Some say that the twist sucks because it reveals Bane as some lovesick puppy and not the badass mastermind he’s been made out to be. However, this just makes me appreciate the Nolan brother’s writing even more. They haven’t just created a cardboard cutout villain, they’ve created a real character who runs much deeper than he first appears. In regards to the much mocked death scene, yes it is a little underwhelming but let’s not forget what Liam Neeson said in Batman Begins, “Death does not wait for you to be ready! Death is not considerate or fair!” All of the deaths in The Dark Knight trilogy follow this rule, so why should supervillain Bane be treated any differently?

People also tend to bang on about various plot holes, but all of them can be explained if you use your imagination a bit. How did Bruce get back to Gotham? It’s never stated where the pit is, he’s a renowned billionaire so he could’ve easily flew over or summoned his new fancy Bat plane. Who’s to say that he ever returned at all? Perhaps the entire finale is one big wishful thought. I know it’s unusual for a blockbuster to make you think, but this is Christopher Nolan. He has somehow managed to bring the intimacy and intelligence of art-house/indie cinema to multi-million blockbusters so not everything is going to be spelled out to the audience.


People seem to be so hung up on these plot holes that they forget just how extraordinary the film is. Christopher Nolan’s direction is superb. The majority of action scenes nowadays are filmed from every angle with quick-cuts and a frantic shake to make sure that the audience can’t see what’s going on. The entire last half hour of The Expendables is one big fiery blur because the directing is just appalling! Even Christopher Nolan fell for this with some of the action sequences in Batman Begins. Thankfully he’s learnt from his mistakes and is now the master of shooting action. He only films from one or two angles so that we can really get involved with what’s going on. It’s so much more intense, and it also helps that it’s all done for real with little CGI.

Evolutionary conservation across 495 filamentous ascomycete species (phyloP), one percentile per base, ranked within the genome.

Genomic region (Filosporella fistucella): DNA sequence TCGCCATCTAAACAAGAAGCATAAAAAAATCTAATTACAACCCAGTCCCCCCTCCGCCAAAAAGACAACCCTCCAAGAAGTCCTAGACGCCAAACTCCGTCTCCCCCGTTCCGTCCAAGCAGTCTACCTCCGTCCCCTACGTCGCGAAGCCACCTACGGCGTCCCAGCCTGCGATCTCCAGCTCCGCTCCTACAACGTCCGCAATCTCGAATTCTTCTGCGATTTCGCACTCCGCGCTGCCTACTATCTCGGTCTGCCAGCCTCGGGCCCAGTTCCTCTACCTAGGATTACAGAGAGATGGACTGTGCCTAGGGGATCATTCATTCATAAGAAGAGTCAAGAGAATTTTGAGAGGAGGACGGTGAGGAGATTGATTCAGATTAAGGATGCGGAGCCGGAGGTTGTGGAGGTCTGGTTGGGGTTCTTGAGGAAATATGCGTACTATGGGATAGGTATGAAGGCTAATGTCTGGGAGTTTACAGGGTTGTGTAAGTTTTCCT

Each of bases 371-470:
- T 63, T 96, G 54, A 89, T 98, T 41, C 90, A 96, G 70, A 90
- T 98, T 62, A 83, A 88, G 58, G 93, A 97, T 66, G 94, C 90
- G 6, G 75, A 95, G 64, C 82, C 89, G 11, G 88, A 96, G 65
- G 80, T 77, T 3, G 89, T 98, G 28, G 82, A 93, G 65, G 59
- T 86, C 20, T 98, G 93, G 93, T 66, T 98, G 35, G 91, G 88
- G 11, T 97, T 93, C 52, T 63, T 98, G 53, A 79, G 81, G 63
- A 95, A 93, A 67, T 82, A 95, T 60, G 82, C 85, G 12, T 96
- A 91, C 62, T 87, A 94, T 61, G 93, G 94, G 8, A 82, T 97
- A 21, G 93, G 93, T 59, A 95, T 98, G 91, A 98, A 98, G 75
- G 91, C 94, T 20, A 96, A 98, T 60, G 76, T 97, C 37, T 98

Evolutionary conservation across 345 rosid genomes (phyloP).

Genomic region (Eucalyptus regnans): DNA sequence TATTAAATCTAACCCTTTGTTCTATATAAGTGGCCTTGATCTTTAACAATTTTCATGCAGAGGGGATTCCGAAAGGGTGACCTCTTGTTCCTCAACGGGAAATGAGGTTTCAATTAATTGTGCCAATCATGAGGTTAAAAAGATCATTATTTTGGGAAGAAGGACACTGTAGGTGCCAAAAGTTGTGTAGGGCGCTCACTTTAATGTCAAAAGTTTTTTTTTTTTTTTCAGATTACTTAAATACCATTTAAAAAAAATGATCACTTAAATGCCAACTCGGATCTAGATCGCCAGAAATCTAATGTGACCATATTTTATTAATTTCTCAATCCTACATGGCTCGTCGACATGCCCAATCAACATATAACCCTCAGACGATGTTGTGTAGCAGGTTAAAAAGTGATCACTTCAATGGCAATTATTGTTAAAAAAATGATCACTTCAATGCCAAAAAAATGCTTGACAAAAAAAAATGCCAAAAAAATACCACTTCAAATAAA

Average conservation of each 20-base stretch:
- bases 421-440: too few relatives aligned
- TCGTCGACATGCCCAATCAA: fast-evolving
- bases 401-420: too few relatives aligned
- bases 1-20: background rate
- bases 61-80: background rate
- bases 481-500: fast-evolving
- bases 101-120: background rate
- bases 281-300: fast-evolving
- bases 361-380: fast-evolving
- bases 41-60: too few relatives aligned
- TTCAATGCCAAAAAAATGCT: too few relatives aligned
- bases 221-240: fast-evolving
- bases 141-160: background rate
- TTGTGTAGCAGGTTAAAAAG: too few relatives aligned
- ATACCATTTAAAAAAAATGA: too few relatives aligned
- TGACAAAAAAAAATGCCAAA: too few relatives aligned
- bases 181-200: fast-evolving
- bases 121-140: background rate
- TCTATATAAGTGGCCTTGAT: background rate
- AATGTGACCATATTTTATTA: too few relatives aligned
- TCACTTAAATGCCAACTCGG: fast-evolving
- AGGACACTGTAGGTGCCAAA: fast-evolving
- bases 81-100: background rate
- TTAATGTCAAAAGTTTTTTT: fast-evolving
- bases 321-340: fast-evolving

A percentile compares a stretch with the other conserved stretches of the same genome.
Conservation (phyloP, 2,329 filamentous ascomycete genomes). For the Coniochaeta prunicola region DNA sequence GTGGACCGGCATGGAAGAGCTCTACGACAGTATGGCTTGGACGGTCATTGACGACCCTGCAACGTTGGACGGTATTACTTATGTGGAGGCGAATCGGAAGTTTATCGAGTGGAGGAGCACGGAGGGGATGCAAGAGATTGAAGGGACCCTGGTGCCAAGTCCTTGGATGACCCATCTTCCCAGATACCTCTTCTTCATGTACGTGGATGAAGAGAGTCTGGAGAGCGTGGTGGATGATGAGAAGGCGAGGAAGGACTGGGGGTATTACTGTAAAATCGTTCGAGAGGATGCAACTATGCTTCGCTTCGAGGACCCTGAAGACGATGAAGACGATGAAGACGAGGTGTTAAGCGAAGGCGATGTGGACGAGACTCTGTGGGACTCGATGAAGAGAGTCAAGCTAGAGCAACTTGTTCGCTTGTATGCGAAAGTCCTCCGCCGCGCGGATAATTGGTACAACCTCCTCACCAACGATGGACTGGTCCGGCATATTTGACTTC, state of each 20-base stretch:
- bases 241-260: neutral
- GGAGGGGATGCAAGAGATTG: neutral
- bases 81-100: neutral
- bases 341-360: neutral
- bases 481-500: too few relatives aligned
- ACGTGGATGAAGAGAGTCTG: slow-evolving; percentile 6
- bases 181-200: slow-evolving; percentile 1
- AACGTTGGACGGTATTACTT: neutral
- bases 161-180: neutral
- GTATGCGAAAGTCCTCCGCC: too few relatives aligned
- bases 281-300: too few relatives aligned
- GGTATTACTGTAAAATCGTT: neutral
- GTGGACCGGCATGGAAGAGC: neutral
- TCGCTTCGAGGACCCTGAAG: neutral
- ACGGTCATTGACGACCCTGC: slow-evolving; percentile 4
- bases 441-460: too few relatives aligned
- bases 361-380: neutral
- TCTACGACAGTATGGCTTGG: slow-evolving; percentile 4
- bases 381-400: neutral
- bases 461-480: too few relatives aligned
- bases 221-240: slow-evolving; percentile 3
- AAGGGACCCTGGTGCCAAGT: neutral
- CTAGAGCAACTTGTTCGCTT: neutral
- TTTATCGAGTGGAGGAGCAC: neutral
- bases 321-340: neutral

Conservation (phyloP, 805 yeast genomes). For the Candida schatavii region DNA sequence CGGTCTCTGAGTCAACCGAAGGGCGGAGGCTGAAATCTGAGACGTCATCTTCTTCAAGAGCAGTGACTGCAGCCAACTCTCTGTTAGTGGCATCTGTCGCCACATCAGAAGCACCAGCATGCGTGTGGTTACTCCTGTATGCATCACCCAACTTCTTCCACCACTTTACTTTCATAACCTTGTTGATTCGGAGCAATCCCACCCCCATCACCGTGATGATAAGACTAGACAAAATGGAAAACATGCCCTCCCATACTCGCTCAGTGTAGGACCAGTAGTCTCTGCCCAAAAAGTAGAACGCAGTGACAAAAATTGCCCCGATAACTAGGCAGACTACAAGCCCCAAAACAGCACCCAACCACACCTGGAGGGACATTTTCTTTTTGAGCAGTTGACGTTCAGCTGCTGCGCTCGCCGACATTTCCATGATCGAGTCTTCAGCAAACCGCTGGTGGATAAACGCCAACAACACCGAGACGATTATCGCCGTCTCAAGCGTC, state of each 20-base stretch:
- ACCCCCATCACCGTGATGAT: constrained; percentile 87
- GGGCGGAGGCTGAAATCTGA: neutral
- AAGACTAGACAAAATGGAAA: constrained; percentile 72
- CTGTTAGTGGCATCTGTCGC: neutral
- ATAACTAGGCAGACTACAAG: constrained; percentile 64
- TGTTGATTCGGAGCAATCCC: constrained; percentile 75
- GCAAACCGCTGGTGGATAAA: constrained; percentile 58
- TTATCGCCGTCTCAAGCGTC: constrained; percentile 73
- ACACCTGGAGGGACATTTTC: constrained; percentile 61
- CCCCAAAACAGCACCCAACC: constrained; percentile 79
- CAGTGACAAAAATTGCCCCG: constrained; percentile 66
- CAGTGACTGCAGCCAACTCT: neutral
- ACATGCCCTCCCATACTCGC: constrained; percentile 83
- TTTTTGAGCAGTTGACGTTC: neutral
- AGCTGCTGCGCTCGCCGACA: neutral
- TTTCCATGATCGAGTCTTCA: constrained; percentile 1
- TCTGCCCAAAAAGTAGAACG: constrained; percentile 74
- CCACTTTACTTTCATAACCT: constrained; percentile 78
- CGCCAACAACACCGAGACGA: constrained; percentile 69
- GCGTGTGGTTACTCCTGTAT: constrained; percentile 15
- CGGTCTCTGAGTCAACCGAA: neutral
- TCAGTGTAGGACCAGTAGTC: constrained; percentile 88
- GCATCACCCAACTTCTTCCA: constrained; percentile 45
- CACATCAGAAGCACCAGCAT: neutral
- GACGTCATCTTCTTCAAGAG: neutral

The plane heist is a seriously spectacular opening and it’s filmed with a fantastic sense of scale which leaves you breathless. I can’t help but get chills when Bane says, “Oh yes, the fire rises” and Hans Zimmer’s epic score kicks in as we see Bane completely hijack the plane. Talking of the score, Bane’s chant is one of Hans’ best. When the film’s over it’s still ringing in your head and it’s the perfect musical embodiment of Bane. It’s loud and threatening. Hans Zimmer always does his best scores when working with Christopher Nolan. His latest score in Interstellar is probably the best he’s ever done, which is saying a lot.


Rises is also the most emotional of the trilogy. The finale is very intense and certainly sets your pulse racing. There’s definitely a sense that Batman won’t save Gotham, thanks to how unpredictable the film is throughout. I also love the much-debated ending which plays on the idea of dreams and again leaves it up to the viewer to answer. Some of the best scenes in the film aren’t just the eye-popping ones such as the stadium blowing up, but the smaller ones too. Michael Caine’s goodbye for example is incredibly powerful and one of the best scenes in the film. Rises really does soar during its exhilarating action scenes though.

So there you have it! The Dark Knight Rises isn’t just a good film, it’s a downright mesmerising one. It’s superb in every department including: directing, writing, acting, editing and music. It has a grand sense of scale, yet it also crucially cares about its ensemble of characters. The film has a lot of heart to spare too and injects a lot of emotion. Can we please lay off it now? It’s as close to flawless as a film can be. A film that’s almost three hours in length is bound to have a few problems, but the problems here are so minor they’re not worth mentioning. Besides there’s so much more good about it than bad, so let’s enjoy it.